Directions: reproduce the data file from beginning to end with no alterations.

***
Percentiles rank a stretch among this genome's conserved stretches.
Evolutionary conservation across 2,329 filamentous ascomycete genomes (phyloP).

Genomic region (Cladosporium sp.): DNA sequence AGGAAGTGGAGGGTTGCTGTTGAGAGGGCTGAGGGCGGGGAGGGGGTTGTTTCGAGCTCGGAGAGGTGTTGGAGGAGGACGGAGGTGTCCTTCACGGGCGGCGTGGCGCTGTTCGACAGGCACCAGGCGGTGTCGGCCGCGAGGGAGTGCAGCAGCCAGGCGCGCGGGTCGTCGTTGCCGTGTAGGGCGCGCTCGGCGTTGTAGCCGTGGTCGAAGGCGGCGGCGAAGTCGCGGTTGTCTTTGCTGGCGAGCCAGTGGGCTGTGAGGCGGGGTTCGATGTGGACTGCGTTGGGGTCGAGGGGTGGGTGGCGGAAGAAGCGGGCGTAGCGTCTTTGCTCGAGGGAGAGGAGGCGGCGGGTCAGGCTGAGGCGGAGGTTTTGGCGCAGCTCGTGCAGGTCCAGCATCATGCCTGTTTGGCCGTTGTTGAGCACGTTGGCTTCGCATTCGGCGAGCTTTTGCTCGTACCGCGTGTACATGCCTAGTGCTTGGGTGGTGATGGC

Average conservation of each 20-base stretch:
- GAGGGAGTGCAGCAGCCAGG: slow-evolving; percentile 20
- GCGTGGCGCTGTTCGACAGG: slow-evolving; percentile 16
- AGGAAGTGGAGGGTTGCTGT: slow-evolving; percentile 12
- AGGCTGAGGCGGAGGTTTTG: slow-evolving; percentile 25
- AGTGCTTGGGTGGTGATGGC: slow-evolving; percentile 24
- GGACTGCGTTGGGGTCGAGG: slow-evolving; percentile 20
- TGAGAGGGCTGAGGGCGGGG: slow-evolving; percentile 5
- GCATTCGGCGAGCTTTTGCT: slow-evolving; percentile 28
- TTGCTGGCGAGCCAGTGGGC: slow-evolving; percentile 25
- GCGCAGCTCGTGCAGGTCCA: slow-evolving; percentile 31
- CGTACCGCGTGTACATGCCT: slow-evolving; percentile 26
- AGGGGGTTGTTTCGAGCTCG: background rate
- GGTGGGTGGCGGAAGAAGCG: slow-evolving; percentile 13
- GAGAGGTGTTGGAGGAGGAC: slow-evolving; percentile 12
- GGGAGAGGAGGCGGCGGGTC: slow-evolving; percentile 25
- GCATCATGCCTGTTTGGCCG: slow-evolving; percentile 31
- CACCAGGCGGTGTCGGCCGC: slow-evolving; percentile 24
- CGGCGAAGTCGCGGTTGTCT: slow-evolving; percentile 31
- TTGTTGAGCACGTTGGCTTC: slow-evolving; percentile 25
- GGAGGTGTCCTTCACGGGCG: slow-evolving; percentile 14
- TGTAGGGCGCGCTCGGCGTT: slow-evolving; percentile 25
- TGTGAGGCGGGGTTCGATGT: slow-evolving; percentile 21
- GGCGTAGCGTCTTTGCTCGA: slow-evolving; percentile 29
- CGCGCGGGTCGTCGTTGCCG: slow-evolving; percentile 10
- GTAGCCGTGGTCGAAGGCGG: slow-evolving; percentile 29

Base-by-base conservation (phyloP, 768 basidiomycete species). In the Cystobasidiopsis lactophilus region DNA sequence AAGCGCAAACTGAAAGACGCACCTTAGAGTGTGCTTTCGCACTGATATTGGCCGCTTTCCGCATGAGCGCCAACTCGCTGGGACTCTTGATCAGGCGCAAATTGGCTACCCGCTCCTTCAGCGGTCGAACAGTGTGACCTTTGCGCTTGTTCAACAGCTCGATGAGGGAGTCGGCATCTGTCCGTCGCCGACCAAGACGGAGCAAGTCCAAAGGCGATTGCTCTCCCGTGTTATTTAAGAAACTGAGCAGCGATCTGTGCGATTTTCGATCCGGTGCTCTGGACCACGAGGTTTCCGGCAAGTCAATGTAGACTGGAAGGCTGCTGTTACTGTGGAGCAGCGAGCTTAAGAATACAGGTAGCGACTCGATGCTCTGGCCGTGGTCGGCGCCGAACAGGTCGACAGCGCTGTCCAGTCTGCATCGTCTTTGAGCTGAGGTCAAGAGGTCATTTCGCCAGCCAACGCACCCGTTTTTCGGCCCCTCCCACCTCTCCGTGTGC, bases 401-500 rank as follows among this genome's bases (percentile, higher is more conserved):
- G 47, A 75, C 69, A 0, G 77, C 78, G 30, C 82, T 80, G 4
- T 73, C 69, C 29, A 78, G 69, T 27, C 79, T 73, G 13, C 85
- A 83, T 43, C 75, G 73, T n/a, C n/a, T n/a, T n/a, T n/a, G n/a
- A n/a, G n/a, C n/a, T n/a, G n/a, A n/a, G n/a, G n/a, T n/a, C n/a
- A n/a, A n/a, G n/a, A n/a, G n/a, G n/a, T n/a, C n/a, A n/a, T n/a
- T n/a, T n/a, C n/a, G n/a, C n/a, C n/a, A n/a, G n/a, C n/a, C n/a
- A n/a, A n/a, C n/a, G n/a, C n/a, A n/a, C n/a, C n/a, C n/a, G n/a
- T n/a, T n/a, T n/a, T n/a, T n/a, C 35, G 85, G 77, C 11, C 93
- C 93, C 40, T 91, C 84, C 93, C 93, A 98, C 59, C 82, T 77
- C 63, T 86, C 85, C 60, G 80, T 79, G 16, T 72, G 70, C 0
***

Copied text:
Percentiles rank a stretch among this genome's conserved stretches.
Evolutionary conservation across 2,329 filamentous ascomycete genomes (phyloP).

Genomic region (Cladosporium sp.): DNA sequence AGGAAGTGGAGGGTTGCTGTTGAGAGGGCTGAGGGCGGGGAGGGGGTTGTTTCGAGCTCGGAGAGGTGTTGGAGGAGGACGGAGGTGTCCTTCACGGGCGGCGTGGCGCTGTTCGACAGGCACCAGGCGGTGTCGGCCGCGAGGGAGTGCAGCAGCCAGGCGCGCGGGTCGTCGTTGCCGTGTAGGGCGCGCTCGGCGTTGTAGCCGTGGTCGAAGGCGGCGGCGAAGTCGCGGTTGTCTTTGCTGGCGAGCCAGTGGGCTGTGAGGCGGGGTTCGATGTGGACTGCGTTGGGGTCGAGGGGTGGGTGGCGGAAGAAGCGGGCGTAGCGTCTTTGCTCGAGGGAGAGGAGGCGGCGGGTCAGGCTGAGGCGGAGGTTTTGGCGCAGCTCGTGCAGGTCCAGCATCATGCCTGTTTGGCCGTTGTTGAGCACGTTGGCTTCGCATTCGGCGAGCTTTTGCTCGTACCGCGTGTACATGCCTAGTGCTTGGGTGGTGATGGC

Average conservation of each 20-base stretch:
- GAGGGAGTGCAGCAGCCAGG: slow-evolving; percentile 20
- GCGTGGCGCTGTTCGACAGG: slow-evolving; percentile 16
- AGGAAGTGGAGGGTTGCTGT: slow-evolving; percentile 12
- AGGCTGAGGCGGAGGTTTTG: slow-evolving; percentile 25
- AGTGCTTGGGTGGTGATGGC: slow-evolving; percentile 24
- GGACTGCGTTGGGGTCGAGG: slow-evolving; percentile 20
- TGAGAGGGCTGAGGGCGGGG: slow-evolving; percentile 5
- GCATTCGGCGAGCTTTTGCT: slow-evolving; percentile 28
- TTGCTGGCGAGCCAGTGGGC: slow-evolving; percentile 25
- GCGCAGCTCGTGCAGGTCCA: slow-evolving; percentile 31
- CGTACCGCGTGTACATGCCT: slow-evolving; percentile 26
- AGGGGGTTGTTTCGAGCTCG: background rate
- GGTGGGTGGCGGAAGAAGCG: slow-evolving; percentile 13
- GAGAGGTGTTGGAGGAGGAC: slow-evolving; percentile 12
- GGGAGAGGAGGCGGCGGGTC: slow-evolving; percentile 25
- GCATCATGCCTGTTTGGCCG: slow-evolving; percentile 31
- CACCAGGCGGTGTCGGCCGC: slow-evolving; percentile 24
- CGGCGAAGTCGCGGTTGTCT: slow-evolving; percentile 31
- TTGTTGAGCACGTTGGCTTC: slow-evolving; percentile 25
- GGAGGTGTCCTTCACGGGCG: slow-evolving; percentile 14
- TGTAGGGCGCGCTCGGCGTT: slow-evolving; percentile 25
- TGTGAGGCGGGGTTCGATGT: slow-evolving; percentile 21
- GGCGTAGCGTCTTTGCTCGA: slow-evolving; percentile 29
- CGCGCGGGTCGTCGTTGCCG: slow-evolving; percentile 10
- GTAGCCGTGGTCGAAGGCGG: slow-evolving; percentile 29

Base-by-base conservation (phyloP, 768 basidiomycete species). In the Cystobasidiopsis lactophilus region DNA sequence AAGCGCAAACTGAAAGACGCACCTTAGAGTGTGCTTTCGCACTGATATTGGCCGCTTTCCGCATGAGCGCCAACTCGCTGGGACTCTTGATCAGGCGCAAATTGGCTACCCGCTCCTTCAGCGGTCGAACAGTGTGACCTTTGCGCTTGTTCAACAGCTCGATGAGGGAGTCGGCATCTGTCCGTCGCCGACCAAGACGGAGCAAGTCCAAAGGCGATTGCTCTCCCGTGTTATTTAAGAAACTGAGCAGCGATCTGTGCGATTTTCGATCCGGTGCTCTGGACCACGAGGTTTCCGGCAAGTCAATGTAGACTGGAAGGCTGCTGTTACTGTGGAGCAGCGAGCTTAAGAATACAGGTAGCGACTCGATGCTCTGGCCGTGGTCGGCGCCGAACAGGTCGACAGCGCTGTCCAGTCTGCATCGTCTTTGAGCTGAGGTCAAGAGGTCATTTCGCCAGCCAACGCACCCGTTTTTCGGCCCCTCCCACCTCTCCGTGTGC, bases 401-500 rank as follows among this genome's bases (percentile, higher is more conserved):
- G 47, A 75, C 69, A 0, G 77, C 78, G 30, C 82, T 80, G 4
- T 73, C 69, C 29, A 78, G 69, T 27, C 79, T 73, G 13, C 85
- A 83, T 43, C 75, G 73, T n/a, C n/a, T n/a, T n/a, T n/a, G n/a
- A n/a, G n/a, C n/a, T n/a, G n/a, A n/a, G n/a, G n/a, T n/a, C n/a
- A n/a, A n/a, G n/a, A n/a, G n/a, G n/a, T n/a, C n/a, A n/a, T n/a
- T n/a, T n/a, C n/a, G n/a, C n/a, C n/a, A n/a, G n/a, C n/a, C n/a
- A n/a, A n/a, C n/a, G n/a, C n/a, A n/a, C n/a, C n/a, C n/a, G n/a
- T n/a, T n/a, T n/a, T n/a, T n/a, C 35, G 85, G 77, C 11, C 93
- C 93, C 40, T 91, C 84, C 93, C 93, A 98, C 59, C 82, T 77
- C 63, T 86, C 85, C 60, G 80, T 79, G 16, T 72, G 70, C 0